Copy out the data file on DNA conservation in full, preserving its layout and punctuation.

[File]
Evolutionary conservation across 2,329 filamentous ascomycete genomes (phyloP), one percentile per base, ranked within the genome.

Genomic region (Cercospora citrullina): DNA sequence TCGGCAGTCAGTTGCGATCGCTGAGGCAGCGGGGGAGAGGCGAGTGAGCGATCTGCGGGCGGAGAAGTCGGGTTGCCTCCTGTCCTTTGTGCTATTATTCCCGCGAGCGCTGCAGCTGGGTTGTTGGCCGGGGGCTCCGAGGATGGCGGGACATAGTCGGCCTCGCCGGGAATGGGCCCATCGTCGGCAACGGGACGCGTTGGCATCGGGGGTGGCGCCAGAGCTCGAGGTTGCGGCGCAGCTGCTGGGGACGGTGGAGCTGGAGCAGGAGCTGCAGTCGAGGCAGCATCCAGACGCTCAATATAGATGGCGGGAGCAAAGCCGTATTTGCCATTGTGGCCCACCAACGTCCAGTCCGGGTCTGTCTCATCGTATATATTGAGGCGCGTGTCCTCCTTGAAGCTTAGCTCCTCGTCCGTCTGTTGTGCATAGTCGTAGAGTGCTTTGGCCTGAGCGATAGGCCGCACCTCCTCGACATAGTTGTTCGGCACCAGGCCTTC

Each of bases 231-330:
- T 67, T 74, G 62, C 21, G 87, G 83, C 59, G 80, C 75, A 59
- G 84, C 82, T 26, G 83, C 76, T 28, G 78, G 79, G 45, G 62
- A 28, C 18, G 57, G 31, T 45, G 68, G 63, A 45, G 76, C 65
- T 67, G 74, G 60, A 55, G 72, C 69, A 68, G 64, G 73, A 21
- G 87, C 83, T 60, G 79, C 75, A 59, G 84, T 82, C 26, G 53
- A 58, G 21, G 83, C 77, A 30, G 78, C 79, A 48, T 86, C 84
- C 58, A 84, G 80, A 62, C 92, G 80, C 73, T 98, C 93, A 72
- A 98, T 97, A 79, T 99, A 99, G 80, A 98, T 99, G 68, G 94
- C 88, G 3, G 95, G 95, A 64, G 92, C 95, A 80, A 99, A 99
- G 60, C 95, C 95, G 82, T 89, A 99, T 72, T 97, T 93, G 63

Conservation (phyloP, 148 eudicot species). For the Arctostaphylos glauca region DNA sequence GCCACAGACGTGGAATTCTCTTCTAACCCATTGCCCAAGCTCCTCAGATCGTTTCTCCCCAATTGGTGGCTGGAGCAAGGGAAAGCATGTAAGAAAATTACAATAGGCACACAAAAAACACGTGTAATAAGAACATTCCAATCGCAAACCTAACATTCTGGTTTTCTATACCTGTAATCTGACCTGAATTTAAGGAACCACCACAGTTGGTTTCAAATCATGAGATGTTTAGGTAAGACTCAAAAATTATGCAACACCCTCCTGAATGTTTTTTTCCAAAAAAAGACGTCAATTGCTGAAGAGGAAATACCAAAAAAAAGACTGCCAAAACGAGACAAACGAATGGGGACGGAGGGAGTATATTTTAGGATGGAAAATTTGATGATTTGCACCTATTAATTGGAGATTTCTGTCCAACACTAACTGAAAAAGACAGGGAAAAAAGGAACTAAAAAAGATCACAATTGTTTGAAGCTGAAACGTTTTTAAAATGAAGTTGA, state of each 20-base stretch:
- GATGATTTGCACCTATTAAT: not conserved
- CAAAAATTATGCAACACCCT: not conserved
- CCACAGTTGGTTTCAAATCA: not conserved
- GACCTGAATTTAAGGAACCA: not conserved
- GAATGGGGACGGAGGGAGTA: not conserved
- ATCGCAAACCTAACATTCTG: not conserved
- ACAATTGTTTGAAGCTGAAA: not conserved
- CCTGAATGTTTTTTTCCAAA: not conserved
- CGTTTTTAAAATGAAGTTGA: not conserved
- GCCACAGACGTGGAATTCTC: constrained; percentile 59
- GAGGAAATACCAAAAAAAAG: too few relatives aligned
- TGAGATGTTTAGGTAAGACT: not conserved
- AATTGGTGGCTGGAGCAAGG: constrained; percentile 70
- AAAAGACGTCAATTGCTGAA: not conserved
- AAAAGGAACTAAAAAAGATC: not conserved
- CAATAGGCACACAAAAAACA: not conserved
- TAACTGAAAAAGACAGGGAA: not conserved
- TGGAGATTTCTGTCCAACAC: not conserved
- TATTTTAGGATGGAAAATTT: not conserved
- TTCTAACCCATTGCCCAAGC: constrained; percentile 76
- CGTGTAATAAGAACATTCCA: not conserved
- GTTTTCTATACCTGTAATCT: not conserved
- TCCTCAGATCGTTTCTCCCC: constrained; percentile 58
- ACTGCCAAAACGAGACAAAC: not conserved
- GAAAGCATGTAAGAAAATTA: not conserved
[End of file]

Evolutionary conservation across 2,329 filamentous ascomycete genomes (phyloP), one percentile per base, ranked within the genome.

Genomic region (Cercospora citrullina): DNA sequence TCGGCAGTCAGTTGCGATCGCTGAGGCAGCGGGGGAGAGGCGAGTGAGCGATCTGCGGGCGGAGAAGTCGGGTTGCCTCCTGTCCTTTGTGCTATTATTCCCGCGAGCGCTGCAGCTGGGTTGTTGGCCGGGGGCTCCGAGGATGGCGGGACATAGTCGGCCTCGCCGGGAATGGGCCCATCGTCGGCAACGGGACGCGTTGGCATCGGGGGTGGCGCCAGAGCTCGAGGTTGCGGCGCAGCTGCTGGGGACGGTGGAGCTGGAGCAGGAGCTGCAGTCGAGGCAGCATCCAGACGCTCAATATAGATGGCGGGAGCAAAGCCGTATTTGCCATTGTGGCCCACCAACGTCCAGTCCGGGTCTGTCTCATCGTATATATTGAGGCGCGTGTCCTCCTTGAAGCTTAGCTCCTCGTCCGTCTGTTGTGCATAGTCGTAGAGTGCTTTGGCCTGAGCGATAGGCCGCACCTCCTCGACATAGTTGTTCGGCACCAGGCCTTC

Each of bases 231-330:
- T 67, T 74, G 62, C 21, G 87, G 83, C 59, G 80, C 75, A 59
- G 84, C 82, T 26, G 83, C 76, T 28, G 78, G 79, G 45, G 62
- A 28, C 18, G 57, G 31, T 45, G 68, G 63, A 45, G 76, C 65
- T 67, G 74, G 60, A 55, G 72, C 69, A 68, G 64, G 73, A 21
- G 87, C 83, T 60, G 79, C 75, A 59, G 84, T 82, C 26, G 53
- A 58, G 21, G 83, C 77, A 30, G 78, C 79, A 48, T 86, C 84
- C 58, A 84, G 80, A 62, C 92, G 80, C 73, T 98, C 93, A 72
- A 98, T 97, A 79, T 99, A 99, G 80, A 98, T 99, G 68, G 94
- C 88, G 3, G 95, G 95, A 64, G 92, C 95, A 80, A 99, A 99
- G 60, C 95, C 95, G 82, T 89, A 99, T 72, T 97, T 93, G 63

Conservation (phyloP, 148 eudicot species). For the Arctostaphylos glauca region DNA sequence GCCACAGACGTGGAATTCTCTTCTAACCCATTGCCCAAGCTCCTCAGATCGTTTCTCCCCAATTGGTGGCTGGAGCAAGGGAAAGCATGTAAGAAAATTACAATAGGCACACAAAAAACACGTGTAATAAGAACATTCCAATCGCAAACCTAACATTCTGGTTTTCTATACCTGTAATCTGACCTGAATTTAAGGAACCACCACAGTTGGTTTCAAATCATGAGATGTTTAGGTAAGACTCAAAAATTATGCAACACCCTCCTGAATGTTTTTTTCCAAAAAAAGACGTCAATTGCTGAAGAGGAAATACCAAAAAAAAGACTGCCAAAACGAGACAAACGAATGGGGACGGAGGGAGTATATTTTAGGATGGAAAATTTGATGATTTGCACCTATTAATTGGAGATTTCTGTCCAACACTAACTGAAAAAGACAGGGAAAAAAGGAACTAAAAAAGATCACAATTGTTTGAAGCTGAAACGTTTTTAAAATGAAGTTGA, state of each 20-base stretch:
- GATGATTTGCACCTATTAAT: not conserved
- CAAAAATTATGCAACACCCT: not conserved
- CCACAGTTGGTTTCAAATCA: not conserved
- GACCTGAATTTAAGGAACCA: not conserved
- GAATGGGGACGGAGGGAGTA: not conserved
- ATCGCAAACCTAACATTCTG: not conserved
- ACAATTGTTTGAAGCTGAAA: not conserved
- CCTGAATGTTTTTTTCCAAA: not conserved
- CGTTTTTAAAATGAAGTTGA: not conserved
- GCCACAGACGTGGAATTCTC: constrained; percentile 59
- GAGGAAATACCAAAAAAAAG: too few relatives aligned
- TGAGATGTTTAGGTAAGACT: not conserved
- AATTGGTGGCTGGAGCAAGG: constrained; percentile 70
- AAAAGACGTCAATTGCTGAA: not conserved
- AAAAGGAACTAAAAAAGATC: not conserved
- CAATAGGCACACAAAAAACA: not conserved
- TAACTGAAAAAGACAGGGAA: not conserved
- TGGAGATTTCTGTCCAACAC: not conserved
- TATTTTAGGATGGAAAATTT: not conserved
- TTCTAACCCATTGCCCAAGC: constrained; percentile 76
- CGTGTAATAAGAACATTCCA: not conserved
- GTTTTCTATACCTGTAATCT: not conserved
- TCCTCAGATCGTTTCTCCCC: constrained; percentile 58
- ACTGCCAAAACGAGACAAAC: not conserved
- GAAAGCATGTAAGAAAATTA: not conserved